The missing of this is perpetuated by fellow women as well. What we have in average life is pale imitations of the rituals of our great, great, great, great grandmothers. In college, when I attended my sorority’s rituals we had to wear all white. They used words like “chastity” and “purity” and read from the bible, the MAN’S book. Sure we were in a room with all women, but no one was dancing, no one was singing the praises to her blood, no one was moaning in ecstasy. It was a completely patriarchal version of what could have been something magick.
Instead of celebrating our female bodies we were shamed into covering them. Instead of cultivated our sexuality the girls who were virgins had a moral superiority. There was no power, no life force, no rawness in the so called “secrets” of our sorority. The stories of priestesses they told lacked blood, sex, and Goddess. Ie— the very essence of what makes women priestesses. After each ritual, each chapter meeting, each activity with my “sisters” I felt deeply unsettled and alone.
What was missing in those old hotel ballrooms my sorority performed rituals in was the same thing that is missing from the bible, the same thing that was missing from the bishop who put his hands on my head, the same thing that was missing from Margaret’s quest to faith and womanhood. The Goddess was missing. The Goddess of sex and blood and dirt and babies being born and stars exploding in the sky. The power of our bodies was missing. The true initiations were being ignored.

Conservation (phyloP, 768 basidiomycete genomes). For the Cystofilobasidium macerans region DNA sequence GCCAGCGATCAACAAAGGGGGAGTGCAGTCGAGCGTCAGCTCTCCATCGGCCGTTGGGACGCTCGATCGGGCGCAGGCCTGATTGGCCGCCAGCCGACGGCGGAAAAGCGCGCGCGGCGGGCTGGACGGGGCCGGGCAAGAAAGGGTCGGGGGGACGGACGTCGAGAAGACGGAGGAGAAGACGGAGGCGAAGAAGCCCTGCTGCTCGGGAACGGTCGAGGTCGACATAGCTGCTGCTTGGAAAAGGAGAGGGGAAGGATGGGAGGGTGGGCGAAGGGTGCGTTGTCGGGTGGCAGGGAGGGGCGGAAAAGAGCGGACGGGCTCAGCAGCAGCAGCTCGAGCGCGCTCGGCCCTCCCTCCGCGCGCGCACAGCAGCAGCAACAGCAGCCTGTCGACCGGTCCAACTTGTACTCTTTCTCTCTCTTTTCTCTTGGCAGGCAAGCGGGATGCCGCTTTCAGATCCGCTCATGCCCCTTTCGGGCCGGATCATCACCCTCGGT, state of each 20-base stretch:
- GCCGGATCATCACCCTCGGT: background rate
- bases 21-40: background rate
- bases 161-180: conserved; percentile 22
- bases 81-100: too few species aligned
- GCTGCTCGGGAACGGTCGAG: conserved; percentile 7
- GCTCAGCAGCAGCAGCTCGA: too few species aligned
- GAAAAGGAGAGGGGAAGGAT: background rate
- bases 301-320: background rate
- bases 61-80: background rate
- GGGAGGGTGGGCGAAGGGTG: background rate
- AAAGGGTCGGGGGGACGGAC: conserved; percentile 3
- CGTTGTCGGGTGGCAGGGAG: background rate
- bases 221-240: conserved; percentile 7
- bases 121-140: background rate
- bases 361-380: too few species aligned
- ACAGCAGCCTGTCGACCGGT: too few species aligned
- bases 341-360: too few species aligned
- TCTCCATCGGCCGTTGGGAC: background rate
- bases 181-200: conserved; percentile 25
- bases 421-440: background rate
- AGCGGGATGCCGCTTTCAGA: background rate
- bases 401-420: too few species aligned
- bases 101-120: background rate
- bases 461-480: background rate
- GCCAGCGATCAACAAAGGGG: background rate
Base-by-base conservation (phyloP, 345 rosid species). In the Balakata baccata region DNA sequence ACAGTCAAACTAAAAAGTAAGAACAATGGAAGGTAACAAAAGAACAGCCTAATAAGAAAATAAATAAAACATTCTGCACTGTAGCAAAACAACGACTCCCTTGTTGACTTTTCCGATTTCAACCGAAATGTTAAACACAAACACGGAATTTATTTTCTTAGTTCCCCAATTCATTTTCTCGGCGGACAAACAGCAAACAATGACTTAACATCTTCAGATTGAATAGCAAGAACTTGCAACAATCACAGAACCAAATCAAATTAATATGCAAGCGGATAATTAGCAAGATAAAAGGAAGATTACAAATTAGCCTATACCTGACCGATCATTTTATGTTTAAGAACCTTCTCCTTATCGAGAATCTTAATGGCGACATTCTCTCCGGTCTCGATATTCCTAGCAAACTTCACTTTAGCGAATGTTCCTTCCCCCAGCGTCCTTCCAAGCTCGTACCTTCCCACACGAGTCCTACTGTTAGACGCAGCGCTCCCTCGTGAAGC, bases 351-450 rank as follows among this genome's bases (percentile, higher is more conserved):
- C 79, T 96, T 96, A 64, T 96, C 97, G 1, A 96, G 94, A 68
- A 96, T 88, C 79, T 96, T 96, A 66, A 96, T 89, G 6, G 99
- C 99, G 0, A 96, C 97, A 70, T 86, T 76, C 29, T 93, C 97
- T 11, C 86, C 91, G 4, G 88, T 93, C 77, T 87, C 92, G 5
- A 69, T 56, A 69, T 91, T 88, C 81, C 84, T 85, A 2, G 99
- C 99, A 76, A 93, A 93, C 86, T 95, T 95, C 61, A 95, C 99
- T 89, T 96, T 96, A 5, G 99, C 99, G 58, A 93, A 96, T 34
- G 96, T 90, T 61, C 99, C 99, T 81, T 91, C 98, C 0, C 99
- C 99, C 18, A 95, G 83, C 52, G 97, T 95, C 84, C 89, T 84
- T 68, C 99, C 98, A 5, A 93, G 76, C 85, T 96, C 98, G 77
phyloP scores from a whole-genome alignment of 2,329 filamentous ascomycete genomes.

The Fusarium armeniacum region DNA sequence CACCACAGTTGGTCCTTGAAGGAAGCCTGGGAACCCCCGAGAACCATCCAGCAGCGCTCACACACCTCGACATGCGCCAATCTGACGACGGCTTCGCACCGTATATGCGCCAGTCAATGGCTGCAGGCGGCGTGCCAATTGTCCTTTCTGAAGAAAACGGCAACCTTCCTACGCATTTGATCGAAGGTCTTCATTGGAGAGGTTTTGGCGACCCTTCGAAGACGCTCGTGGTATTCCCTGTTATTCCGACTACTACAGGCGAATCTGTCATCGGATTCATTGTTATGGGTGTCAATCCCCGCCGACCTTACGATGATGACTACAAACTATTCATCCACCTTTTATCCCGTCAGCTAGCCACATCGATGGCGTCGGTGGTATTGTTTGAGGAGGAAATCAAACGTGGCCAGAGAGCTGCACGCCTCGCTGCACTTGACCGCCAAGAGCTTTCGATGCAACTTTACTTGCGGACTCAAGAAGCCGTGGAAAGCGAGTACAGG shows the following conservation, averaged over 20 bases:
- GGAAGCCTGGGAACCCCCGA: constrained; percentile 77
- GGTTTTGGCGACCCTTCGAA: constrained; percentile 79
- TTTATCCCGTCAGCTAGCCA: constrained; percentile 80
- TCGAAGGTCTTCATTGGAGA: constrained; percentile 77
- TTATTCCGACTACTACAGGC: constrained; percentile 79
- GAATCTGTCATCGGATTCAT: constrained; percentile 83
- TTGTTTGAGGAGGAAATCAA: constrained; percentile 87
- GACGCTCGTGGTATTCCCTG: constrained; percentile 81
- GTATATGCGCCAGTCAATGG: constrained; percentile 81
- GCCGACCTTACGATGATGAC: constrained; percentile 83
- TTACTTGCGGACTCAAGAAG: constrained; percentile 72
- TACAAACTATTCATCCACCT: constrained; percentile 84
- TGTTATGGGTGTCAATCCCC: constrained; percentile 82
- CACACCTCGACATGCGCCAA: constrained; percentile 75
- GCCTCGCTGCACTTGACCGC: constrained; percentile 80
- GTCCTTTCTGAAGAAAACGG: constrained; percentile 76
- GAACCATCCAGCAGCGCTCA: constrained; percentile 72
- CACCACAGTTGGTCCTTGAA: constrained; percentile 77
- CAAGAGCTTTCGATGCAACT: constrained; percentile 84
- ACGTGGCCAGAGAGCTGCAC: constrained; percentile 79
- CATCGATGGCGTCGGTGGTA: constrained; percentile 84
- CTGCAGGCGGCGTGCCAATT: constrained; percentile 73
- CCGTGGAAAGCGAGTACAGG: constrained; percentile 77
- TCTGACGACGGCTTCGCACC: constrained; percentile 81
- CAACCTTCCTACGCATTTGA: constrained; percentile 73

The TRUTH of our womanhood was ignored.
After I spent years in this realm of forgotten womanhood and years on hormonal birth control forgetting my own womanhood the sinking feeling in my heart grew and grew and grew. I was depressed, burnt out, anxious. My self pleasure consisted ONLY of vibrators. I had sex with men who didn’t value me from a heart centered place. And I stopped reading the stories of women. I had lost hold of the thread that ties us all together.
But the Goddess, the Universe had other plans. I was lassoed back with the red thread of womanhood. I dove into yoga, divine feminine archetypes, womb healing, Shakti tantra, and the path of the forbidden feminine. The thing in my life that had always been missing was returned to me: the Goddess, the spiritual power of women, the embodied mysteries of womanhood.